Once I was informed that WWT would like me to be a part of the media team, I became as available as possible to help where I could, leading up to the off. We have been put through a series of training exercises from remote first aid, to satellite phone tutorials, as well as covering some of Sacha’s specialist training, like having to jump into a simulation pool at RNLI College, Poole to see how well her flotation devices for the paramotor work! It does help that she used to be a professional free diver…

You can find out more about the selection process here – choosing our dream team  To read my personal reasons for joining the project you can see that here – Meet Ben Cherry, one of our media volunteers.

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Long road ahead! Autumn is about a month ahead of the UK in Russia, which is why the Bewick’s have started migrating. X100T

What kit I’m taking

I have two bag set ups for two different purposes:

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Shoulder bag/go bag

This is basically the first thing I grab when we arrive at a general location. It contains an X100T, X-Pro2, XF16mm F1.4, XF35mm F1.4, 56mm F1.2 and an SP-1 printer. The set up encourages me to be creative as well as being small and not intimidating when first encountering a new community.

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Backpack – Wildlife/assignment bag

When I know we are going out to find the swans or capture other aspects of nature, then this is the bag I grab. Inside is an X-T2, X-T1, XF10-24mm F4, XF16-55mm F2.8, XF50-140mm F2.8, XF100-400mm F4.5-5.6. As well as miscellaneous items like filters, cleaning kit and a flash set up.

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Having the two distinct bags means that I can keep my kit focused for particular types of photography, as well as not constantly overloading myself with gear. This particular project has so many interesting factors, from tracking the swans which are very timid in Russia and much of Europe, to engaging local schools, conservation and hunting groups. My kit has to be able to maximise each and every opportunity.

The rangefinder cameras are brilliant as they are particularly inconspicuous. I keep them together as I use my right eye with the rangefinder cameras, while I use my left eye with the SLR style cameras. The X-T range cameras are generally more flexible, particularly the X-T2. So from my perspective it makes sense to keep the most versatile lenses (zooms) and cameras together. Generally the X-T2 has the XF100-400mm attached inside the bag so it is ready in case we come across any wildlife suddenly or Sacha has to take off/land quickly. The advanced autofocus and 4K footage makes the X-T2 ideal for this kind of project.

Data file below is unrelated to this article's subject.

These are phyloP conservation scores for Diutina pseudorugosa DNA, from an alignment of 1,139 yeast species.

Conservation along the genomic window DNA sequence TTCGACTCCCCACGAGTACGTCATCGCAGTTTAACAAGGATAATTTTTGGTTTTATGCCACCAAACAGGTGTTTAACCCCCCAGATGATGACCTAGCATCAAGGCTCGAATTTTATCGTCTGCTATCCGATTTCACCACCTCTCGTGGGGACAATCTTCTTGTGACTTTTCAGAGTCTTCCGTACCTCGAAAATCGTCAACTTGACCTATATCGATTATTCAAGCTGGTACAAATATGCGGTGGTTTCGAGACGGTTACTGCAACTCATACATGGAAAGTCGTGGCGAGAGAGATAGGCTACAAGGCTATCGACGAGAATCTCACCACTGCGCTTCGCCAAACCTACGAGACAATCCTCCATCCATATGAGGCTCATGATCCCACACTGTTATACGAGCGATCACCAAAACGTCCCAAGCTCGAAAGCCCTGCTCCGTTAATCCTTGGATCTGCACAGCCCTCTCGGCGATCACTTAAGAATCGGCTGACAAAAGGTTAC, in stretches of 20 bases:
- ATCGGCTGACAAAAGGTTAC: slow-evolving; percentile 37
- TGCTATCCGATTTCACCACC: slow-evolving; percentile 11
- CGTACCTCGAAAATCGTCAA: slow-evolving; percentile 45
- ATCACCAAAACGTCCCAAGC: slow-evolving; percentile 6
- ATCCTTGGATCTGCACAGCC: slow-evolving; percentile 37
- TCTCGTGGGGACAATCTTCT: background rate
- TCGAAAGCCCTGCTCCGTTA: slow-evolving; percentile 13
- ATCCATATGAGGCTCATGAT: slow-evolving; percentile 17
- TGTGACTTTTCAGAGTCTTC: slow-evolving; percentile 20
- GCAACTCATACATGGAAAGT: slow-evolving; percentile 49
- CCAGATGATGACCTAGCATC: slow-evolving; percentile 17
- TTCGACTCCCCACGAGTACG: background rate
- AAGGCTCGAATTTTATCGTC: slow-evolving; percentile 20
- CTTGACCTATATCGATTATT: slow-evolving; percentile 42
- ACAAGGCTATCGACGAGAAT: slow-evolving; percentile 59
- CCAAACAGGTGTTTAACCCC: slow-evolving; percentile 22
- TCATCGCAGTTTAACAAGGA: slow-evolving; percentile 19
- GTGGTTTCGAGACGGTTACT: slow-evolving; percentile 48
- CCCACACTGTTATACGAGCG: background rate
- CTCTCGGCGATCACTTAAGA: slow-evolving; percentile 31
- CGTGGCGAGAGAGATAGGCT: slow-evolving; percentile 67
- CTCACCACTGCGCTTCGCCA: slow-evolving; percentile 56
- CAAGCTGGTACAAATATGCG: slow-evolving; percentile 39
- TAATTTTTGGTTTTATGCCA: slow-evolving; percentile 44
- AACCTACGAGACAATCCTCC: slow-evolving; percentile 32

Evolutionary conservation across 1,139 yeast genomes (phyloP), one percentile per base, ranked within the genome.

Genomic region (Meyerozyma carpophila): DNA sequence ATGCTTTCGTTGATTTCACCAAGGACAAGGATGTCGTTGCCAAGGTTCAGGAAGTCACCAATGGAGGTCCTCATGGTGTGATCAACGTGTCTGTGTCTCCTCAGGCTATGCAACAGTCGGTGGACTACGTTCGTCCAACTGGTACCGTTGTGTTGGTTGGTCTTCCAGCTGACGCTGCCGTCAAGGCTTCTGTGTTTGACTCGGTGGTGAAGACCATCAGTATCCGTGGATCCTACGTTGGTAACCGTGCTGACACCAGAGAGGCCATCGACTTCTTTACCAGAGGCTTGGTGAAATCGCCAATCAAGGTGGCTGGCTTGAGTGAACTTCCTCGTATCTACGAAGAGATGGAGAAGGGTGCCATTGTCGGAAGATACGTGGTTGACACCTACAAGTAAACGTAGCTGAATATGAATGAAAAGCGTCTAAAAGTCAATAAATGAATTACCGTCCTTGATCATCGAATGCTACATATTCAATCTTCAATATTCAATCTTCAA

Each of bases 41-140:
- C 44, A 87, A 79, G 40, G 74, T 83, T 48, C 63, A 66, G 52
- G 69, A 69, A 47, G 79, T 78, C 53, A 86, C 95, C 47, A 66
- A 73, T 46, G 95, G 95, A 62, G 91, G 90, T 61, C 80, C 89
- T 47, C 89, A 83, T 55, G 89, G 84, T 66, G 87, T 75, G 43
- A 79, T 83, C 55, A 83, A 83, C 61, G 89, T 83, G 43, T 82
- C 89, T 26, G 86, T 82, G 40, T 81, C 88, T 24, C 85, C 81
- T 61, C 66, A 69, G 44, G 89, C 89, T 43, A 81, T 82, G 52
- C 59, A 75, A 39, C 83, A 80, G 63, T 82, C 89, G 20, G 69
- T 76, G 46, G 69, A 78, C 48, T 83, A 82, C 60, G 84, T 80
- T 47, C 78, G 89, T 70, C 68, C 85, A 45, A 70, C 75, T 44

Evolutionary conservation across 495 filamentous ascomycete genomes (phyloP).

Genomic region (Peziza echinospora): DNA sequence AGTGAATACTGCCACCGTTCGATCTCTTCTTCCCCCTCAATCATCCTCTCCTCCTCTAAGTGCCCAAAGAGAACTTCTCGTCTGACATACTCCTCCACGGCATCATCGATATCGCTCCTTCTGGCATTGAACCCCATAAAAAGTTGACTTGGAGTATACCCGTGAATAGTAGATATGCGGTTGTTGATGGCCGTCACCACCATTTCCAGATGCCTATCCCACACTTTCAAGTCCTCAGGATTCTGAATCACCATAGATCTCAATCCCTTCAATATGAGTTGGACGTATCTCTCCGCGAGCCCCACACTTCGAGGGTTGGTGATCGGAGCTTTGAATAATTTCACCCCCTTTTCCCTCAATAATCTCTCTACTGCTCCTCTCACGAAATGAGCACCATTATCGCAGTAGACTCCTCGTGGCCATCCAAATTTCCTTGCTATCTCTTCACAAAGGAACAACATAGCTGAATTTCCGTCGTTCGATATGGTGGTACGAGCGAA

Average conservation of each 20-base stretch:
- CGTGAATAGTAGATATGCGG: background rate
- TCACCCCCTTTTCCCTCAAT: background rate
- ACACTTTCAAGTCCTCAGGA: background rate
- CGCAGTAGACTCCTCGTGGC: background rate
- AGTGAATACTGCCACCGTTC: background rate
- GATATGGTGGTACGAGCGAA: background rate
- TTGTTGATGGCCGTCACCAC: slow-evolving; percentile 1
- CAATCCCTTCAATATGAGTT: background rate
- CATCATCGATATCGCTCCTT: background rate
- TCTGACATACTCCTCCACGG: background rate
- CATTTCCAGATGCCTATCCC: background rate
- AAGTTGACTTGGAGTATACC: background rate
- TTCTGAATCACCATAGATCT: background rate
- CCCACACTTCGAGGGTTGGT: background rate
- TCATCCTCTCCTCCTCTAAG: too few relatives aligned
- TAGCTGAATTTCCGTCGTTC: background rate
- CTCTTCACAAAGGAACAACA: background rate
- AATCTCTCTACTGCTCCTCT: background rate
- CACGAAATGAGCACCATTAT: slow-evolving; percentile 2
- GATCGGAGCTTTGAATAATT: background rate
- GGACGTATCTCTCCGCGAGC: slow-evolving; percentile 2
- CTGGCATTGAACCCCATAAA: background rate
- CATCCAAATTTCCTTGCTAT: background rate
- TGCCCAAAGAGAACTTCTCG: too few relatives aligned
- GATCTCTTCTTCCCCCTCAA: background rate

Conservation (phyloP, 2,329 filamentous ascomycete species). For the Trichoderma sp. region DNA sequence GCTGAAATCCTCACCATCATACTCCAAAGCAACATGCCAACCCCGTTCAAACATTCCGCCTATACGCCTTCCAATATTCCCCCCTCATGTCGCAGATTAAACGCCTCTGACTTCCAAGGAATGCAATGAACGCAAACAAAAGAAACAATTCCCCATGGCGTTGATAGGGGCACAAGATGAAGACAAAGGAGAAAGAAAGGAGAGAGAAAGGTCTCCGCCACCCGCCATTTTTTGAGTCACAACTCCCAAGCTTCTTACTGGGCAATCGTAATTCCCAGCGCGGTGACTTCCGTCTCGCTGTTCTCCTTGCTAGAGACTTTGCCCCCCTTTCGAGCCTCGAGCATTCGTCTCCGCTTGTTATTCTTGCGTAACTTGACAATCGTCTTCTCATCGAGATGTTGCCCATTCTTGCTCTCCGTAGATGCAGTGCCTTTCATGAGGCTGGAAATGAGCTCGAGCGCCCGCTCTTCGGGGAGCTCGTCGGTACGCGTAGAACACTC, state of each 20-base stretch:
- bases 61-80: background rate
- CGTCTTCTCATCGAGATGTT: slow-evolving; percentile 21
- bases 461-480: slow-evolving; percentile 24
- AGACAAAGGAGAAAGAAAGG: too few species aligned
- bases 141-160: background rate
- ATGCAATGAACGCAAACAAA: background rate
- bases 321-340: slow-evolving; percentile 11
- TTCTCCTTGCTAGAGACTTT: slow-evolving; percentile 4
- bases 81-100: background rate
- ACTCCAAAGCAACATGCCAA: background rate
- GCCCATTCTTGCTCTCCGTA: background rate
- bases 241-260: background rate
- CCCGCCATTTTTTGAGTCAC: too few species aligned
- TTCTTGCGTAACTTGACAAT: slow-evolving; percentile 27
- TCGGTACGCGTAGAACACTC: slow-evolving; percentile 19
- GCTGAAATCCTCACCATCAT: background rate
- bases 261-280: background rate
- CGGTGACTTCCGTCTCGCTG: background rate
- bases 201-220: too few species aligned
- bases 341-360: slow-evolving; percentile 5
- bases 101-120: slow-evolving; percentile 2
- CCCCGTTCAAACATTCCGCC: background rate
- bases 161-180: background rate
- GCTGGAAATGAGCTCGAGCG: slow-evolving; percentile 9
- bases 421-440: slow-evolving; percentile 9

How has it gone so far?

At the time of writing this (23rd September, now I will hopefully be running around the amazing tundra!) we the ground team have just arrived in Arkhangelsk, Russia. Referencing the map below, that is where the blue line from the UK has stopped, as well as the green line coming down from the tundra, that is Daisy Clarke, one of our satellite tagged Bewick’s! Sacha is the highest, turquoise line. To get the latest on our location be sure to regularly check our live satellite map – https://www.flightoftheswans.org/live-map/

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Sacha has made amazing progress so the ground team have had to work double time to make sure we join up and keep on schedule. We left on the 14th September, and have managed to cover over 2,500 miles during that time, along with a 32 hour stay at the Russian border.. We will hopefully reunite with Sacha tomorrow!

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Part of the ground team moving north in Russia

From there we will then steadily start heading back to the UK all together. Along the way we will be conducting lots of press, conservation and community events. Please be sure to follow our social media channels as we will be trying to make our presence known along route and could be passing nearby! I am in charge of the social media channels from the field team, so I will be sharing images straight to my phone via the FUJIFILM Camera Remote app and sharing them across our social media channels (see below).

Once we are back in the UK we will be visiting some of the fantastic WWT nature reserves as well as holding other exciting UK events. We will be running various live broadcasts too so be sure to stay up to date! You can find all the latest information via our social media channels:

Facebook – Flight of the Swans

Instagram – @wwt_swanflight

Twitter -@wwtswanflight

Next month I’ll be giving an update on the project, as well as offering a photo travel guide for the locations we have passed through. Our focus so far has been making as much time as possible, once we are all on the return leg then our media team can really get to work so I promise there will be plenty of photos to share in the next instalment.